The Classification of Intellectual
Although intellectual disability has been recognized since antiquity, interest in its classification did not develop until the nineteenth century, when it became apparent that intellectual disability is not one homogeneous category, as was previously thought, but has many causes. Moreover, it became apparent that intervention could be beneficial and that interventions might be tailored for specific disorders.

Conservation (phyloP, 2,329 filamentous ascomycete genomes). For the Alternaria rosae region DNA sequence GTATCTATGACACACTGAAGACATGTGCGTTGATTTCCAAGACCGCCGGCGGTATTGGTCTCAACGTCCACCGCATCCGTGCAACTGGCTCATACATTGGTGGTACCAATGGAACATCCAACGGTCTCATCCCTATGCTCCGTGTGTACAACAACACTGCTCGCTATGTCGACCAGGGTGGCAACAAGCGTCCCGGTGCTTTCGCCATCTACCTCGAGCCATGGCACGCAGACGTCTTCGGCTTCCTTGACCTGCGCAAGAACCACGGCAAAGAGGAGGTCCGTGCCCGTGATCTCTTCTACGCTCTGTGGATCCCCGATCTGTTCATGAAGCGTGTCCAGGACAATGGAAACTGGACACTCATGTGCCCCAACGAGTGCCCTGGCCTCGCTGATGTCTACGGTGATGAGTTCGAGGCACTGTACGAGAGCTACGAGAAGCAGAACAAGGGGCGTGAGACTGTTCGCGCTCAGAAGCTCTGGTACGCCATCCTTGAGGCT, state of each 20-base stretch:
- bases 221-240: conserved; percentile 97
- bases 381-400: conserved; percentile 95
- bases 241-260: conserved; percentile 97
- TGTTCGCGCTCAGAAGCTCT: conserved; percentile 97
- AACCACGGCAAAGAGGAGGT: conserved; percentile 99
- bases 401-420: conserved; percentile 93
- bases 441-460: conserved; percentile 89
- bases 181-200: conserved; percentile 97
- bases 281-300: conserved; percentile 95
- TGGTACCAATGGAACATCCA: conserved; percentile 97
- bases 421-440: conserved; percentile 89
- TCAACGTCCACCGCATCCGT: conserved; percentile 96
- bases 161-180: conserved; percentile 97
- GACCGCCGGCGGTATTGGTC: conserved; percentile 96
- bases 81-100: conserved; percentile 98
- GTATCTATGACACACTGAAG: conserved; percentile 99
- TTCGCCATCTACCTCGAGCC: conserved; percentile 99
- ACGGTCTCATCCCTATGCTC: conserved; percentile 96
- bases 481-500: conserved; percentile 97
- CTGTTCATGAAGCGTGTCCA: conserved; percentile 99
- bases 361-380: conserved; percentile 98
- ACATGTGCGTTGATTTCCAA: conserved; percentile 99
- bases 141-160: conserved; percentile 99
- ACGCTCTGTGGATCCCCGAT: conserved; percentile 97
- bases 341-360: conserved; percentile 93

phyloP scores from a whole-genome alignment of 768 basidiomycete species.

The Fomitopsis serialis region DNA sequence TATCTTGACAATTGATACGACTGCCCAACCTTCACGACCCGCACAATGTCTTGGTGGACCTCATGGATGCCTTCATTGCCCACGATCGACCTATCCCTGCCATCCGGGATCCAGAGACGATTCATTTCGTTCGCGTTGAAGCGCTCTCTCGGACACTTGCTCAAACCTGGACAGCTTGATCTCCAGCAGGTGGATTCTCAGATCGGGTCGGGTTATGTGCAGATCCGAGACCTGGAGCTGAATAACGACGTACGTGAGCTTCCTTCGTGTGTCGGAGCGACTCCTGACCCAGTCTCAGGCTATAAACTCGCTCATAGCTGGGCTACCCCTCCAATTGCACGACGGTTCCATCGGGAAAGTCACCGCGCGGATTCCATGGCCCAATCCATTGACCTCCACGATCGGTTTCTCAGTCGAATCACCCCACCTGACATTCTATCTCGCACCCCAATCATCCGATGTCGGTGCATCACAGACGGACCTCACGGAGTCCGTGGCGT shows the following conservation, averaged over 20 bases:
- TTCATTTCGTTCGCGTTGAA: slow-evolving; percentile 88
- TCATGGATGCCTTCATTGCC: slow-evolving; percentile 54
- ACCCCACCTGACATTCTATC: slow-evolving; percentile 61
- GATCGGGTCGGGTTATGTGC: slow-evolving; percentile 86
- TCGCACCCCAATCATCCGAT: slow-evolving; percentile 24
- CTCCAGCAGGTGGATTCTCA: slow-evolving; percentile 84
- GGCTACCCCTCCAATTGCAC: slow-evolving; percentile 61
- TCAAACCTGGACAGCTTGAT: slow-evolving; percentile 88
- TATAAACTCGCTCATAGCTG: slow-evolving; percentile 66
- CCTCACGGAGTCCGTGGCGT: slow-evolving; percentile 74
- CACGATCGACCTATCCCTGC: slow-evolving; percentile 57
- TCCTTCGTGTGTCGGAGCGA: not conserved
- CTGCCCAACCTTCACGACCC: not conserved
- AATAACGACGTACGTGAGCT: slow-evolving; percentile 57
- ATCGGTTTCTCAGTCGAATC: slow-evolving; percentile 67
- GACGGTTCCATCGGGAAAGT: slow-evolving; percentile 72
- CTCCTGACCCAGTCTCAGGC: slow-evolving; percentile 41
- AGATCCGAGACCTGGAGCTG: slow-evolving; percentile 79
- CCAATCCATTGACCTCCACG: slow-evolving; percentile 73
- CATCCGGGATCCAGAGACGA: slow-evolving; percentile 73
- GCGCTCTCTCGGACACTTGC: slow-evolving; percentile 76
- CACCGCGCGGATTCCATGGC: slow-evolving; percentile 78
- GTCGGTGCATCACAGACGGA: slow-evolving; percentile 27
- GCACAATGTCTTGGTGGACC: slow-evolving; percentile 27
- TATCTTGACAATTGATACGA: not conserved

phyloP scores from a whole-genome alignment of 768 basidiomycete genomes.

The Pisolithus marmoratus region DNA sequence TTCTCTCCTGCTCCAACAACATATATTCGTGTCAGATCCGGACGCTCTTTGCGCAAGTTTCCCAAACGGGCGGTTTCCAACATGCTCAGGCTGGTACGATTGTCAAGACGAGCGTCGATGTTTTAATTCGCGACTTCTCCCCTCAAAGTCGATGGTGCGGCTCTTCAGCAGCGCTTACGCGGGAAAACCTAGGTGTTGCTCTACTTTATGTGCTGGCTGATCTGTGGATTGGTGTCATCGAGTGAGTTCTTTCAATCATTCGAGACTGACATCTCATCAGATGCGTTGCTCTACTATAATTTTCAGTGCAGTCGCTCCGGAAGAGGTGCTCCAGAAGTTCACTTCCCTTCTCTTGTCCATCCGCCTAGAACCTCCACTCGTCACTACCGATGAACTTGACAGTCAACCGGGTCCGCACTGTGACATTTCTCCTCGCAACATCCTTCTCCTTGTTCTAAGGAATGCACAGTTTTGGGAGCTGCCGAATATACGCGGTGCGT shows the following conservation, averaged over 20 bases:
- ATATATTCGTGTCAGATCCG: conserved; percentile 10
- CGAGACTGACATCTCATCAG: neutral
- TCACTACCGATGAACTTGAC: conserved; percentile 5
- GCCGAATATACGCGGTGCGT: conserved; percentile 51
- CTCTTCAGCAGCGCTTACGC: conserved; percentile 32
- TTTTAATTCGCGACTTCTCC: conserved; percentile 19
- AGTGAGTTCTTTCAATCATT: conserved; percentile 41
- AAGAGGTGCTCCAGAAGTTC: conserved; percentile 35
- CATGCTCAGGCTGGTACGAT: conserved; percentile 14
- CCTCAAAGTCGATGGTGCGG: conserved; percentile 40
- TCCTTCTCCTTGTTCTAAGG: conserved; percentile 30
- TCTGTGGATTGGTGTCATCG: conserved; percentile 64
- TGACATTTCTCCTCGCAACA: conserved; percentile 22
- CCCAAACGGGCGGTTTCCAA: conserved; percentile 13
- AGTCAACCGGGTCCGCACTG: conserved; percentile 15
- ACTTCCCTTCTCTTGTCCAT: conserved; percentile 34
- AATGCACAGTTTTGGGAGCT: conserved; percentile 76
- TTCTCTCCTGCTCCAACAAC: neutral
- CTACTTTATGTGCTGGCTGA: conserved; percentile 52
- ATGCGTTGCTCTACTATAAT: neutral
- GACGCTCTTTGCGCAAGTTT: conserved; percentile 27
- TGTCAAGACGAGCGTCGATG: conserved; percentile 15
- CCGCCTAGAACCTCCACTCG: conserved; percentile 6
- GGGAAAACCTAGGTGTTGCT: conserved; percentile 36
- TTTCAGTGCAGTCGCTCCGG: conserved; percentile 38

Early authors prepared the way for modern efforts to differentiate specific conditions that differ in both etiology and pathology, yet all result in intellectual disability. Some attempts were misguided. J. Langdon Hayden Down, in his ethnic classification (1866; Jordan, 2000), sought to classify based on the physical appearance of the individuals he examined. His goal was to absolve parents of self-blame for the handicap by emphasizing a constitutional basis for their child's disorder. He proposed an “ethnic classification,” suggesting that the various forms of intellectual disability represented regressions to stereotypical racial forms (e.g., mongoloid, Aztec). Although he later abandoned this unfortunate idea, he continues to be known for it. Still, he is credited with drawing scientific attention to the syndrome bearing his name (Jordan, 2000) and for suggesting that the best classification is one based on etiology. Subsequently, he anticipated current efforts at classification by describing three major groups: (1) congenital, which included microcephalic, macrocephalic, hydrocephalic, epileptic, and paralytic types; (2) developmental, with a vulnerability to mental breakdown with stress during a developmental crisis; and (3) accidental (caused by injury or illness). Later, William Weatherspoon Ireland (1877), in his textbook on intellectual disability, suggested 10 subdivisions. Among these are genetous (con42